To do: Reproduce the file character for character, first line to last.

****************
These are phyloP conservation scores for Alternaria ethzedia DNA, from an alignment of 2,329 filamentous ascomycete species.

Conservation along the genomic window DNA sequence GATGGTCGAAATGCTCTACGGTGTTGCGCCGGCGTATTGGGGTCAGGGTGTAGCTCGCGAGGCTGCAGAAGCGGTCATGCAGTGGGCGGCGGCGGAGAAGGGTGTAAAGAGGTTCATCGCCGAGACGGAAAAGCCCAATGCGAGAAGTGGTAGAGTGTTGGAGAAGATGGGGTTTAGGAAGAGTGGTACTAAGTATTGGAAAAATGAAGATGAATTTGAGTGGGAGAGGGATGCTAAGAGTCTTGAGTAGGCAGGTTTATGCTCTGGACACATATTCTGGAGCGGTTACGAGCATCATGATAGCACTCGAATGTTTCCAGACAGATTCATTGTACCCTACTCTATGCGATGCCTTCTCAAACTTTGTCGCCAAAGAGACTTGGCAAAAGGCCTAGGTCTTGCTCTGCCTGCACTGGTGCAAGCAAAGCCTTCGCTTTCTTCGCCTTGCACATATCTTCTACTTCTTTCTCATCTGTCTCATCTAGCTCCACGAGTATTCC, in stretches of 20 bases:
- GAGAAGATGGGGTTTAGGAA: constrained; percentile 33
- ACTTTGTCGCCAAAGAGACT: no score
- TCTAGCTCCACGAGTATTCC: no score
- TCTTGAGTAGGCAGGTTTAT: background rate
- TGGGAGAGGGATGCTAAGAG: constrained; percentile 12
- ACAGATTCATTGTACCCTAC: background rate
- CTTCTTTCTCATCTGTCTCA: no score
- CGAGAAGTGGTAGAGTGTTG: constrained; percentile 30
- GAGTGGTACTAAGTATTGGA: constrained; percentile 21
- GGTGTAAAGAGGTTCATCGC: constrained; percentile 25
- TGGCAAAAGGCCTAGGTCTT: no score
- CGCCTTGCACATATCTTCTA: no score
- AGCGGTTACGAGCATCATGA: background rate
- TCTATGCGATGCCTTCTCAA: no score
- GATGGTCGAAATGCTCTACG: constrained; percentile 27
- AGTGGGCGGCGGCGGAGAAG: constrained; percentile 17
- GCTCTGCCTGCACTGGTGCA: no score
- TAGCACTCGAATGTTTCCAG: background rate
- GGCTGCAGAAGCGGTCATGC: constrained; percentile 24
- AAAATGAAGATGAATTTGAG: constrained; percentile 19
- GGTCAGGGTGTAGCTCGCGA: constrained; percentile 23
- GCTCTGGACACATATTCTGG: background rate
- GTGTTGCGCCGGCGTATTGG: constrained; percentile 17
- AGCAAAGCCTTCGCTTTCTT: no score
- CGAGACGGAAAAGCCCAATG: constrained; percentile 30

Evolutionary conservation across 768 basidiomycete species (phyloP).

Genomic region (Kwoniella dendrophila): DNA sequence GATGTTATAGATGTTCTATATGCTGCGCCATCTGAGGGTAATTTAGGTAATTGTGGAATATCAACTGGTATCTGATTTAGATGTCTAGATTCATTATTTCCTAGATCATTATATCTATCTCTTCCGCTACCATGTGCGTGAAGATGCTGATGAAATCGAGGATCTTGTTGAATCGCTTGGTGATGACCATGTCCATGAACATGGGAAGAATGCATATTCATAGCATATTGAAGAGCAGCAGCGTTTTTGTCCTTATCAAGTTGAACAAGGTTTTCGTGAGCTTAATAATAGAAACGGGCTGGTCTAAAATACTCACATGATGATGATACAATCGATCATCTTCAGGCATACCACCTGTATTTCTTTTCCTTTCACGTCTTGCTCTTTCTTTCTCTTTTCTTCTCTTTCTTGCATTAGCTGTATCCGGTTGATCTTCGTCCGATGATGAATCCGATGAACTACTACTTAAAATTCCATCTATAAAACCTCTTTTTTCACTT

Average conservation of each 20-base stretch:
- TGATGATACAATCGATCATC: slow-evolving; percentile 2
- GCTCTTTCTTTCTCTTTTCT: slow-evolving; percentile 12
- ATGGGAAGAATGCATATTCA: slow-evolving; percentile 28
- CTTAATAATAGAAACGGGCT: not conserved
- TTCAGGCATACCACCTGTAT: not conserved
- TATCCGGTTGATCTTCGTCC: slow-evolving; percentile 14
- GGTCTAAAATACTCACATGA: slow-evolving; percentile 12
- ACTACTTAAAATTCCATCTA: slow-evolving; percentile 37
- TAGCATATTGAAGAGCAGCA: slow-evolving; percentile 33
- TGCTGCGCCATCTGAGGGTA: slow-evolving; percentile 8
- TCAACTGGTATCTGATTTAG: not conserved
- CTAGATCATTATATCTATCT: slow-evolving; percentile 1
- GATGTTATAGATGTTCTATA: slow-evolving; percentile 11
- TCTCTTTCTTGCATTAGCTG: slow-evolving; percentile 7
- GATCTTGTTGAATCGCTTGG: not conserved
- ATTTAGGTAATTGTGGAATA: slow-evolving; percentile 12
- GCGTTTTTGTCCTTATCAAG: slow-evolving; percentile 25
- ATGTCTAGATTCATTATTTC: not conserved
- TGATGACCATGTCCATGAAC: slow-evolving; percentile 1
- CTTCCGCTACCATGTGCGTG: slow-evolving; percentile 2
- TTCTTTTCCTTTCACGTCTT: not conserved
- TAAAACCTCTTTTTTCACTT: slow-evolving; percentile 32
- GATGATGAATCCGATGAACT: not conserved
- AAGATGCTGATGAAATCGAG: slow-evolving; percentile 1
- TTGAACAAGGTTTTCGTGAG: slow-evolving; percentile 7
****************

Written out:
These are phyloP conservation scores for Alternaria ethzedia DNA, from an alignment of 2,329 filamentous ascomycete species.

Conservation along the genomic window DNA sequence GATGGTCGAAATGCTCTACGGTGTTGCGCCGGCGTATTGGGGTCAGGGTGTAGCTCGCGAGGCTGCAGAAGCGGTCATGCAGTGGGCGGCGGCGGAGAAGGGTGTAAAGAGGTTCATCGCCGAGACGGAAAAGCCCAATGCGAGAAGTGGTAGAGTGTTGGAGAAGATGGGGTTTAGGAAGAGTGGTACTAAGTATTGGAAAAATGAAGATGAATTTGAGTGGGAGAGGGATGCTAAGAGTCTTGAGTAGGCAGGTTTATGCTCTGGACACATATTCTGGAGCGGTTACGAGCATCATGATAGCACTCGAATGTTTCCAGACAGATTCATTGTACCCTACTCTATGCGATGCCTTCTCAAACTTTGTCGCCAAAGAGACTTGGCAAAAGGCCTAGGTCTTGCTCTGCCTGCACTGGTGCAAGCAAAGCCTTCGCTTTCTTCGCCTTGCACATATCTTCTACTTCTTTCTCATCTGTCTCATCTAGCTCCACGAGTATTCC, in stretches of 20 bases:
- GAGAAGATGGGGTTTAGGAA: constrained; percentile 33
- ACTTTGTCGCCAAAGAGACT: no score
- TCTAGCTCCACGAGTATTCC: no score
- TCTTGAGTAGGCAGGTTTAT: background rate
- TGGGAGAGGGATGCTAAGAG: constrained; percentile 12
- ACAGATTCATTGTACCCTAC: background rate
- CTTCTTTCTCATCTGTCTCA: no score
- CGAGAAGTGGTAGAGTGTTG: constrained; percentile 30
- GAGTGGTACTAAGTATTGGA: constrained; percentile 21
- GGTGTAAAGAGGTTCATCGC: constrained; percentile 25
- TGGCAAAAGGCCTAGGTCTT: no score
- CGCCTTGCACATATCTTCTA: no score
- AGCGGTTACGAGCATCATGA: background rate
- TCTATGCGATGCCTTCTCAA: no score
- GATGGTCGAAATGCTCTACG: constrained; percentile 27
- AGTGGGCGGCGGCGGAGAAG: constrained; percentile 17
- GCTCTGCCTGCACTGGTGCA: no score
- TAGCACTCGAATGTTTCCAG: background rate
- GGCTGCAGAAGCGGTCATGC: constrained; percentile 24
- AAAATGAAGATGAATTTGAG: constrained; percentile 19
- GGTCAGGGTGTAGCTCGCGA: constrained; percentile 23
- GCTCTGGACACATATTCTGG: background rate
- GTGTTGCGCCGGCGTATTGG: constrained; percentile 17
- AGCAAAGCCTTCGCTTTCTT: no score
- CGAGACGGAAAAGCCCAATG: constrained; percentile 30

Evolutionary conservation across 768 basidiomycete species (phyloP).

Genomic region (Kwoniella dendrophila): DNA sequence GATGTTATAGATGTTCTATATGCTGCGCCATCTGAGGGTAATTTAGGTAATTGTGGAATATCAACTGGTATCTGATTTAGATGTCTAGATTCATTATTTCCTAGATCATTATATCTATCTCTTCCGCTACCATGTGCGTGAAGATGCTGATGAAATCGAGGATCTTGTTGAATCGCTTGGTGATGACCATGTCCATGAACATGGGAAGAATGCATATTCATAGCATATTGAAGAGCAGCAGCGTTTTTGTCCTTATCAAGTTGAACAAGGTTTTCGTGAGCTTAATAATAGAAACGGGCTGGTCTAAAATACTCACATGATGATGATACAATCGATCATCTTCAGGCATACCACCTGTATTTCTTTTCCTTTCACGTCTTGCTCTTTCTTTCTCTTTTCTTCTCTTTCTTGCATTAGCTGTATCCGGTTGATCTTCGTCCGATGATGAATCCGATGAACTACTACTTAAAATTCCATCTATAAAACCTCTTTTTTCACTT

Average conservation of each 20-base stretch:
- TGATGATACAATCGATCATC: slow-evolving; percentile 2
- GCTCTTTCTTTCTCTTTTCT: slow-evolving; percentile 12
- ATGGGAAGAATGCATATTCA: slow-evolving; percentile 28
- CTTAATAATAGAAACGGGCT: not conserved
- TTCAGGCATACCACCTGTAT: not conserved
- TATCCGGTTGATCTTCGTCC: slow-evolving; percentile 14
- GGTCTAAAATACTCACATGA: slow-evolving; percentile 12
- ACTACTTAAAATTCCATCTA: slow-evolving; percentile 37
- TAGCATATTGAAGAGCAGCA: slow-evolving; percentile 33
- TGCTGCGCCATCTGAGGGTA: slow-evolving; percentile 8
- TCAACTGGTATCTGATTTAG: not conserved
- CTAGATCATTATATCTATCT: slow-evolving; percentile 1
- GATGTTATAGATGTTCTATA: slow-evolving; percentile 11
- TCTCTTTCTTGCATTAGCTG: slow-evolving; percentile 7
- GATCTTGTTGAATCGCTTGG: not conserved
- ATTTAGGTAATTGTGGAATA: slow-evolving; percentile 12
- GCGTTTTTGTCCTTATCAAG: slow-evolving; percentile 25
- ATGTCTAGATTCATTATTTC: not conserved
- TGATGACCATGTCCATGAAC: slow-evolving; percentile 1
- CTTCCGCTACCATGTGCGTG: slow-evolving; percentile 2
- TTCTTTTCCTTTCACGTCTT: not conserved
- TAAAACCTCTTTTTTCACTT: slow-evolving; percentile 32
- GATGATGAATCCGATGAACT: not conserved
- AAGATGCTGATGAAATCGAG: slow-evolving; percentile 1
- TTGAACAAGGTTTTCGTGAG: slow-evolving; percentile 7